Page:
WHEN Pauline Glasser bought her husband Colin an alpaca to for his 50th birthday, she didn't know it would spawn a new obsession and career.
"We've been breeding alpacas since 2005 and my husband got one as a present for his 50th," Pauline explained.
"He had always wanted one and we would always go to see them at the shows, so I bought him a black one and we've been breeding them ever since."
Alvin the black alpaca is still running around on the property on the Clarence Valley near Grafton and, as Pauline said, he'll be there forever.
Their stud, Wahgungurry Alpacas, now has 60 breeders on the ground, which is enough to keep them busy and entertained.
And for a couple with a background in beef showing, it has been quite the learning curve.
"Yes it was a big j-curve going from beef to alpacas but that was part of the fun and we do it together," Pauline said.
"We breed and sell for pets and guard animals, as well as showing."
Demand for alpacas is swiftly growing as their reputation for guarding flocks of sheep from predators such as foxes, wild dogs and eagles grows.
"I guess the demand depends on the size of the properties because you have to have two," Pauline said.
"They're a herd animal and they're not the thousands of dollars that they used to be."
While the pet and protector market is growing, the real passion of the Wahgungurry stud is genetics and good bloodlines.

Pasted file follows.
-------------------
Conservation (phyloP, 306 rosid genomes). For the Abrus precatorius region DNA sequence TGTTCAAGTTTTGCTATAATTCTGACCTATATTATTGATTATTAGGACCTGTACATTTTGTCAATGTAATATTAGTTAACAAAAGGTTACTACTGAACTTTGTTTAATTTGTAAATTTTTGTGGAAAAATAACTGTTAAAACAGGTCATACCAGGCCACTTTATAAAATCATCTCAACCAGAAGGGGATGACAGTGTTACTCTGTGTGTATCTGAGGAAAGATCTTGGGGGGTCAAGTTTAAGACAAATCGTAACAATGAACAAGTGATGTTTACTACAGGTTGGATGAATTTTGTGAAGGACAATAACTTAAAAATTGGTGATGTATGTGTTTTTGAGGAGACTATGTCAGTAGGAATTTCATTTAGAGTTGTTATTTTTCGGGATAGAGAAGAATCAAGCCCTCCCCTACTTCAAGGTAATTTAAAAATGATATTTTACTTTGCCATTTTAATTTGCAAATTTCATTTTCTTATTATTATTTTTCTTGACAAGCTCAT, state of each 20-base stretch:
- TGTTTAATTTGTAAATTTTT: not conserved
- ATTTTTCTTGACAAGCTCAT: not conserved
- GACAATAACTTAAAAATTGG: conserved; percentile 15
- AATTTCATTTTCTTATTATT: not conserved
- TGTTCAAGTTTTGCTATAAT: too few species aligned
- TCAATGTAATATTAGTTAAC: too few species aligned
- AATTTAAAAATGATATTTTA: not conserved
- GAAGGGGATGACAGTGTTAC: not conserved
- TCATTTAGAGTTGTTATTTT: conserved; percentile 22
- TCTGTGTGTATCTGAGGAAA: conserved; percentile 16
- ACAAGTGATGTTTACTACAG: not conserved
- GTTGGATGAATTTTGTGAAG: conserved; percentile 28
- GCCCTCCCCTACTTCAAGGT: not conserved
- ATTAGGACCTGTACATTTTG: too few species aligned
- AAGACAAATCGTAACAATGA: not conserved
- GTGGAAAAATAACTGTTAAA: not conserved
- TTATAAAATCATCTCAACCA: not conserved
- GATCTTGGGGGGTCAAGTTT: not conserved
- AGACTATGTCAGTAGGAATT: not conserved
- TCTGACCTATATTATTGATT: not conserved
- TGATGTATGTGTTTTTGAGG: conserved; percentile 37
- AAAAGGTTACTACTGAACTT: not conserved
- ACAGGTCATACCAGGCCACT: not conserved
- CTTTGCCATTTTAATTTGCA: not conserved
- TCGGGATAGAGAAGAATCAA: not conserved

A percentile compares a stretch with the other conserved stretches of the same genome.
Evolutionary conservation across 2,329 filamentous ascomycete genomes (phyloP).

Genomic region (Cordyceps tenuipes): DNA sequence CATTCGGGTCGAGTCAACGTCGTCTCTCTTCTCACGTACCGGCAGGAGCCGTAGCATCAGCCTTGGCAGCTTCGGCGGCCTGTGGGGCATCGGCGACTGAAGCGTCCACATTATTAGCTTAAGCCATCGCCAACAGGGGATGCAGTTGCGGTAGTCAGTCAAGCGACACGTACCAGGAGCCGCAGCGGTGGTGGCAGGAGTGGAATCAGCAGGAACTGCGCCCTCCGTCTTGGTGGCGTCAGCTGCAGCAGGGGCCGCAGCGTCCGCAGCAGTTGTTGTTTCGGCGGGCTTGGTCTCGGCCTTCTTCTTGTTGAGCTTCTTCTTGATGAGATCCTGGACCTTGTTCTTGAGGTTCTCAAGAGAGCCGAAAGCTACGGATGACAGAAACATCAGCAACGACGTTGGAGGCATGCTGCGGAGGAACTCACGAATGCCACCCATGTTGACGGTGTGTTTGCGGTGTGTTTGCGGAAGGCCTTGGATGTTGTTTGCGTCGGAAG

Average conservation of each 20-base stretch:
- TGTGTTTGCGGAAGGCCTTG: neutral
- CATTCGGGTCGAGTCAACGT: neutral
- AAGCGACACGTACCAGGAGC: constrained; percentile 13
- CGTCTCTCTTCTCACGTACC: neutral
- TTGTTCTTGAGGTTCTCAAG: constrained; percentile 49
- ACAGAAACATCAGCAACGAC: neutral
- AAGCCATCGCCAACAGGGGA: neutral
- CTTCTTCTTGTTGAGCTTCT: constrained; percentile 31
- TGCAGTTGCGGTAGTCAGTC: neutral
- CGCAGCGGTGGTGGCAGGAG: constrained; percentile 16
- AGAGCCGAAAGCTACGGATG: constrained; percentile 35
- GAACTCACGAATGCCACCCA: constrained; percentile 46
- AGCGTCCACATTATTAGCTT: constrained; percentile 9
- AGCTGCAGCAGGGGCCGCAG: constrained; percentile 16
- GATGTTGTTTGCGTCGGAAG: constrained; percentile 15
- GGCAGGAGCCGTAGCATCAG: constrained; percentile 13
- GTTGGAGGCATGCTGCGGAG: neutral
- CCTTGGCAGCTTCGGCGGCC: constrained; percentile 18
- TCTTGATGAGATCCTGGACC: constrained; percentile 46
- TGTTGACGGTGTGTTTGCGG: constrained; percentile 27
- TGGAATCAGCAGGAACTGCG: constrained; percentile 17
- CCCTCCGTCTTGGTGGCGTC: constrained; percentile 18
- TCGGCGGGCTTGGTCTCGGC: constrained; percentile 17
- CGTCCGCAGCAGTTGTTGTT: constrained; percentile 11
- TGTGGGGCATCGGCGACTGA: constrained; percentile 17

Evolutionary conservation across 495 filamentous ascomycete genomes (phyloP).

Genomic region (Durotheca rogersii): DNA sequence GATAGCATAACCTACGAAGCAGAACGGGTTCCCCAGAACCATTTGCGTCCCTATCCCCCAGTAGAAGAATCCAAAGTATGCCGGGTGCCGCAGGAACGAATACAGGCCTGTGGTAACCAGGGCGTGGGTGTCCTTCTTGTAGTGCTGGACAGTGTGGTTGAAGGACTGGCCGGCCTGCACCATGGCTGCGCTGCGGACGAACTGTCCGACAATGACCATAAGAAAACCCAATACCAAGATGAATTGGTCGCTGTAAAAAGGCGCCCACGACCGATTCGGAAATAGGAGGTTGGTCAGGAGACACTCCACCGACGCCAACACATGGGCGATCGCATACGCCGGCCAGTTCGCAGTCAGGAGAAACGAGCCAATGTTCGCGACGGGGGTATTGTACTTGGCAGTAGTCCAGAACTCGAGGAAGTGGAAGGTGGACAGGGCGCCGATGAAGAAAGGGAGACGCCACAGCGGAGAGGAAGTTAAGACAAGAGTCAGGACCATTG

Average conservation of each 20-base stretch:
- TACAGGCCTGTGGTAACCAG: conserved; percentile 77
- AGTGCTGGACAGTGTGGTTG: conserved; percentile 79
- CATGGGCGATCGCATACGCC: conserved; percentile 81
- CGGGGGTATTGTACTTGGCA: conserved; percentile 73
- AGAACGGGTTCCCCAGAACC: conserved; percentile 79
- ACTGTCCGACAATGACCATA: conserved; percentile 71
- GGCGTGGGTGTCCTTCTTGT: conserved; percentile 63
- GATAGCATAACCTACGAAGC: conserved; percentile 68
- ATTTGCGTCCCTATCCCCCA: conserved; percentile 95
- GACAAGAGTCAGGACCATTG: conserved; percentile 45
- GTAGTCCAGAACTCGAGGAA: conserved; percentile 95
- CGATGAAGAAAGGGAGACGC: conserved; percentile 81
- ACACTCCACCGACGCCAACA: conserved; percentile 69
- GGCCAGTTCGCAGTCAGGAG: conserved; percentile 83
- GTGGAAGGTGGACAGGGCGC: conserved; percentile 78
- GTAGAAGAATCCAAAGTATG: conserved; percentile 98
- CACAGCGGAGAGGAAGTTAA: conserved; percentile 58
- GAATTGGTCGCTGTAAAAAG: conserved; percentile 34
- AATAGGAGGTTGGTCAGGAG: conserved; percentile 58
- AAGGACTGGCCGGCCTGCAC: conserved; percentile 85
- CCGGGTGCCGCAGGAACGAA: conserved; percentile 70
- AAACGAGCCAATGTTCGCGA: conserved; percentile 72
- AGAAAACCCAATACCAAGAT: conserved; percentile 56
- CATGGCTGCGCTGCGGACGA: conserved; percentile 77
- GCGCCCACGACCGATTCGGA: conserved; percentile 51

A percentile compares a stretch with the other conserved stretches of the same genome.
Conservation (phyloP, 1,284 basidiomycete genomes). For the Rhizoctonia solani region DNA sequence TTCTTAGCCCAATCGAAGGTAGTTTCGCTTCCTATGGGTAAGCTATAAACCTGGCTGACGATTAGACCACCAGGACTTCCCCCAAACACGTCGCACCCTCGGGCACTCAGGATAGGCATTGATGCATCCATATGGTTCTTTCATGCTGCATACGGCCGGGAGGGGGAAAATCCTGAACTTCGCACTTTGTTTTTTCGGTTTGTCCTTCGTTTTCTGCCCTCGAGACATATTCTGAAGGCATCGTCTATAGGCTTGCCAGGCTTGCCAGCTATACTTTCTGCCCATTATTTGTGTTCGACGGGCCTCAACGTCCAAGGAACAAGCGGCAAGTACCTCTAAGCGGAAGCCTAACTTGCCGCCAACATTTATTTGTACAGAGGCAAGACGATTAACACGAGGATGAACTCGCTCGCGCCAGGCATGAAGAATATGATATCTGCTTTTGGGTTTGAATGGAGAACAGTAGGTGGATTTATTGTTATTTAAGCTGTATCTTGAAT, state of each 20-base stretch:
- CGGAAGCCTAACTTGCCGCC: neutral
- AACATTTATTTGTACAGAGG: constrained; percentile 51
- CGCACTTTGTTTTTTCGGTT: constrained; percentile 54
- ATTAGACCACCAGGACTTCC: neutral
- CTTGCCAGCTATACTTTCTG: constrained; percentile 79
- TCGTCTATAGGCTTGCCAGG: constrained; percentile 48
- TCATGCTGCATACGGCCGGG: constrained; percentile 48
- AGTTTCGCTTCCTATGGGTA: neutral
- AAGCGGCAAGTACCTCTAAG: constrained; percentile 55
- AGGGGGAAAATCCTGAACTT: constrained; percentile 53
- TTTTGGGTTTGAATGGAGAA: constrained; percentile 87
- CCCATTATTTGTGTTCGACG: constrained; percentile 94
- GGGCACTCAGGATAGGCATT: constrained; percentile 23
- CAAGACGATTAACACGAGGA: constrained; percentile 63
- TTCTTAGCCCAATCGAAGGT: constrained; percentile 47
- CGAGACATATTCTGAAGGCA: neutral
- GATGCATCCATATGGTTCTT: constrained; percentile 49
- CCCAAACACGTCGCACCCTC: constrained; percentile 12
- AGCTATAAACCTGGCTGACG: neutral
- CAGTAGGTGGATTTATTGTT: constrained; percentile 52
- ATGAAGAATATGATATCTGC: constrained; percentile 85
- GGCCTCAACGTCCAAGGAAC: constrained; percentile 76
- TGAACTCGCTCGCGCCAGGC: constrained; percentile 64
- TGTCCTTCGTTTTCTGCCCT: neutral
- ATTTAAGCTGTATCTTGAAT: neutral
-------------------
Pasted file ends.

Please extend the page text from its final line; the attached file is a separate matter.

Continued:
"We have huacaya, which are different to the suris, and we're working on five different bloodlines at the moment," Pauline said.
"We're trying to get the fineness into the fleece, as well as the character and the density.
"At the moment we can get the fineness but we can't get that density, which is why we're looking at putting across our herd a male that has more density in his fleece."
But it's a bit of a lucky dip breeding program, she said.
"It's 11-and-a-half months before you get anything on the ground, so it's an anxious wait," she said.
"We've had experiences where you've put a black male to a brown pointed female and you end up with a white."
Pauline and Colin have competed at the Heritage Bank Toowoomba Royal Show for the past few years and while they have yet to snare the supreme fleece or animal sash, they've got a sizable ribbon collection at home.
"We get our fair share, let's put it that way," she said with a laugh.
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